Editor's note: This article was written by a Townsquare Media Northern New England radio personality and may contain the individual's views, opinions or personal experiences.

I know we all know the history of Salem, Massachusetts. But did you know that in the mid-1600s, decades before the Salem witch trials of 1692 and 1693, the residents of Massachusetts and New Hampshire tried a Eunice “Goody” Cole for witchcraft not once, but three times?

Goody Cole was accused of witchcraft from 1656 to 1680, according to a memorial marker seen on Atlas Obscura's website.

Cole is the only woman convicted of witchcraft in New Hampshire. She died in 1680.

Was Goody Cole Actually a Witch?


Was Eunice “Goody” Cole a witch or was she just an old-fashioned version of the ‘Get off my lawn guy?'


Cole's husband was William Cole and there are no records of them producing children in the United States, but the couple immigrated from England when they were older, so it is possible they had some before becoming indentured servants.

Apparently, Goody Cole was a cranky old woman, and anytime something bad happened in Hampton, the residents blamed her for associating with the devil.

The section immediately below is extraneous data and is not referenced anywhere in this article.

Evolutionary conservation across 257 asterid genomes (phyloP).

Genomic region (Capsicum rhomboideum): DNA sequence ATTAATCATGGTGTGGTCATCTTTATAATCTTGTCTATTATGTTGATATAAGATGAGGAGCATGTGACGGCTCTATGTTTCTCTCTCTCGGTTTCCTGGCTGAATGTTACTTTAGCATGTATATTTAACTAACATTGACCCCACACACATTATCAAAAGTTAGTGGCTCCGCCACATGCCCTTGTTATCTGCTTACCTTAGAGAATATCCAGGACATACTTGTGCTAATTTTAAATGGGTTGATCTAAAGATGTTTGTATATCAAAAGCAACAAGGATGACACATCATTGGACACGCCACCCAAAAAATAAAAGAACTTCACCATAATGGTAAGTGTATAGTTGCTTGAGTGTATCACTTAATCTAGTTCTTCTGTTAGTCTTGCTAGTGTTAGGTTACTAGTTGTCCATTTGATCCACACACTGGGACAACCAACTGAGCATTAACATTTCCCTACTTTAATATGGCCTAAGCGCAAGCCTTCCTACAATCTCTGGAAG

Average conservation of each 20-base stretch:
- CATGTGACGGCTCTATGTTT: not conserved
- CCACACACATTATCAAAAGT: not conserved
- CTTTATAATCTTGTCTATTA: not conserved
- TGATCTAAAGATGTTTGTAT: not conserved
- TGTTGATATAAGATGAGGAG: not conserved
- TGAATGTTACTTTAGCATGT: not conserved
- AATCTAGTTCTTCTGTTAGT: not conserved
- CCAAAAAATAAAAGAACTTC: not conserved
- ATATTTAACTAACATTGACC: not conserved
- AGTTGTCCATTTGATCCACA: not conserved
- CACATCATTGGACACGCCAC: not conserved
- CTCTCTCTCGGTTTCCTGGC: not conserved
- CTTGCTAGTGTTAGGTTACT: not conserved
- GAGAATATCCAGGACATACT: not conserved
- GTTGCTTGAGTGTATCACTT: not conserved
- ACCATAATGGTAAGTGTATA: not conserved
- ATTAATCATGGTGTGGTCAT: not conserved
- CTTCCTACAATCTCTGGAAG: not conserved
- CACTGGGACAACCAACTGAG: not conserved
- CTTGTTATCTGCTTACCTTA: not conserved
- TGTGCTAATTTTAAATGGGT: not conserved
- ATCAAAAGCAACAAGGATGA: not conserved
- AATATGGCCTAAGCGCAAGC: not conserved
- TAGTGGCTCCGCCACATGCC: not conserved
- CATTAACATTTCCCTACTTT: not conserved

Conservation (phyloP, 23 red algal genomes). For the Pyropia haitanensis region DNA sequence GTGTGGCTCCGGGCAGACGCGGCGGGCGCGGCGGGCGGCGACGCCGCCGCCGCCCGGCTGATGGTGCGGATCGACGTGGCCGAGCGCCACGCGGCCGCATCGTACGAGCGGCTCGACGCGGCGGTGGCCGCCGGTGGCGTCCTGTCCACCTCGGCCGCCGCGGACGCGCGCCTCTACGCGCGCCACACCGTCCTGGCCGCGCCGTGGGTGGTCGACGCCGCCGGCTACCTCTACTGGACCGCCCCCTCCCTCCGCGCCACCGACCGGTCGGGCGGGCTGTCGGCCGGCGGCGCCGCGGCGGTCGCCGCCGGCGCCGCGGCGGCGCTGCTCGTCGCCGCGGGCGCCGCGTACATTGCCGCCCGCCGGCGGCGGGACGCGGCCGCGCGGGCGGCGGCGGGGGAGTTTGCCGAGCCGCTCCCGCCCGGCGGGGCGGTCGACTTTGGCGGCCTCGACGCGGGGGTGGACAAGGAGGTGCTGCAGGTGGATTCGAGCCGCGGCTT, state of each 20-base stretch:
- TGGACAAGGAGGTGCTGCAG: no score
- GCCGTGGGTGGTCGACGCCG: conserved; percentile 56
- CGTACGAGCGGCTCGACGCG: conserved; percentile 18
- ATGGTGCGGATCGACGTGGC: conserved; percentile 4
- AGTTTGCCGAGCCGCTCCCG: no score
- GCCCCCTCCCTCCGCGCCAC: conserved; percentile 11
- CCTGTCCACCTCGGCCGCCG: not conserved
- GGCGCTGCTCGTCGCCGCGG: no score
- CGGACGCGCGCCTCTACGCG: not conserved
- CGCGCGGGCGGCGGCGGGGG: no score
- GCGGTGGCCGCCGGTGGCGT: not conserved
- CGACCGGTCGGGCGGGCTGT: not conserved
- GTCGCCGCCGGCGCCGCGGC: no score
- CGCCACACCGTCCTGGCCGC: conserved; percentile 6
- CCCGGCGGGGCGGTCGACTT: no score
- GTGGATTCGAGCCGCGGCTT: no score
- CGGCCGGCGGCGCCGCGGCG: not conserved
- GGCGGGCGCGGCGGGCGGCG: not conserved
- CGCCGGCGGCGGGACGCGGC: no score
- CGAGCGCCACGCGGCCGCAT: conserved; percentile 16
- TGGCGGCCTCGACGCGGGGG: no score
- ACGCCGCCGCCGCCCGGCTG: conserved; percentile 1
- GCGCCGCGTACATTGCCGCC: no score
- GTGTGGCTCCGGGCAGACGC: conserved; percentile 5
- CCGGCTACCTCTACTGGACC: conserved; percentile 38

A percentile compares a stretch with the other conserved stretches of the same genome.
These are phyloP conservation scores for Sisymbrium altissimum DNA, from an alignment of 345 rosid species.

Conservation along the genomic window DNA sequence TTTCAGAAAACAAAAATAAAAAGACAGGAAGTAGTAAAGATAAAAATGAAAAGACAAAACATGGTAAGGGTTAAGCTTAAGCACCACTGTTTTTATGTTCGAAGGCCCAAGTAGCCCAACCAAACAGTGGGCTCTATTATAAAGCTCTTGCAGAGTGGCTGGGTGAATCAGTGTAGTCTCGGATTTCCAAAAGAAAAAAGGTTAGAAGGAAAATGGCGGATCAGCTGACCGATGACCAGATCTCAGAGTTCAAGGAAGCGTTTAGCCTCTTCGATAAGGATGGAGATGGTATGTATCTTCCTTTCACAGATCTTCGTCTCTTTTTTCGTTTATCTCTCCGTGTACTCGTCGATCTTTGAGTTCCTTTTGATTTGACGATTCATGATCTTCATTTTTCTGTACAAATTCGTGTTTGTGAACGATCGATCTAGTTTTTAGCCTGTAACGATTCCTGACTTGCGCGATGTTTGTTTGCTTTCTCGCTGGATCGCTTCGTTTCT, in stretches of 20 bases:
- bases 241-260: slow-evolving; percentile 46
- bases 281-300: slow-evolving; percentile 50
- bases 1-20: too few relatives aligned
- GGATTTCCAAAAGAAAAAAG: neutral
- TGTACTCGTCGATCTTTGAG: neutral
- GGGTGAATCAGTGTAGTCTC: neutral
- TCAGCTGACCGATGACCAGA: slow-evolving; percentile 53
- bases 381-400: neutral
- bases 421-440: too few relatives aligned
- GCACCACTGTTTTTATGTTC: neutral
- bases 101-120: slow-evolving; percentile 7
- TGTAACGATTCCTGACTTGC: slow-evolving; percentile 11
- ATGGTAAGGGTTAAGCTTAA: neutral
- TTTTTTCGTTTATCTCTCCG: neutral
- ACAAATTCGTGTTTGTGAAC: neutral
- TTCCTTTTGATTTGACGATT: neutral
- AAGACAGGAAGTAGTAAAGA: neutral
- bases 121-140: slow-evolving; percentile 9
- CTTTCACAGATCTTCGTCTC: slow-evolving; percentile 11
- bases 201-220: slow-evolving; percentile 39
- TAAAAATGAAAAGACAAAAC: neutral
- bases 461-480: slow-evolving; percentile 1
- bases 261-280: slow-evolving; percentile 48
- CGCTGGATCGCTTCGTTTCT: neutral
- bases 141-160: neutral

Did your cow die? Goody Cole must have made it happen.

Did your crops fail? Goody Cole must have made it happen.

She started getting put on trial for witchcraft back in 1656 in Boston and it continued.

Goody Cole was convicted, whipped, imprisoned, and eventually stripped of her citizenship -- but she was not sentenced to death during her painful life.

As she aged, local residents made sure she had food and helped her with daily living but did it with fear.


New Hampshire Witch was a Legend


When Goody Cole finally passed away, the residents of Hampton were still frightened of her. According to local lore, they drove a stake through her heart and buried her in a shallow grave on her property and attached a horseshoe to prevent her from any further cursing of the town from beyond the grave.

The town always felt a bit of guilt for treating her that way.  Back in 1938 (it took long enough) the residents used her legend to attract tourists to the area or perhaps they really felt bad for how their ancestors treated her.

Copies of her court documents were symbolically burned, and the ashes of those documents were to be buried beneath a planned memorial stone in her memory.

But maybe Goody Cole was angered by this because a hurricane hit the area that year and the stone was not erected until 1963.  

The ashes of her court documents are in the Tuck Museum which is closed but you can still see the memorial stone, which looks like a blob of a boulder with a plaque honoring her memory.

For more information, visit the Hampton Historical Society's website.


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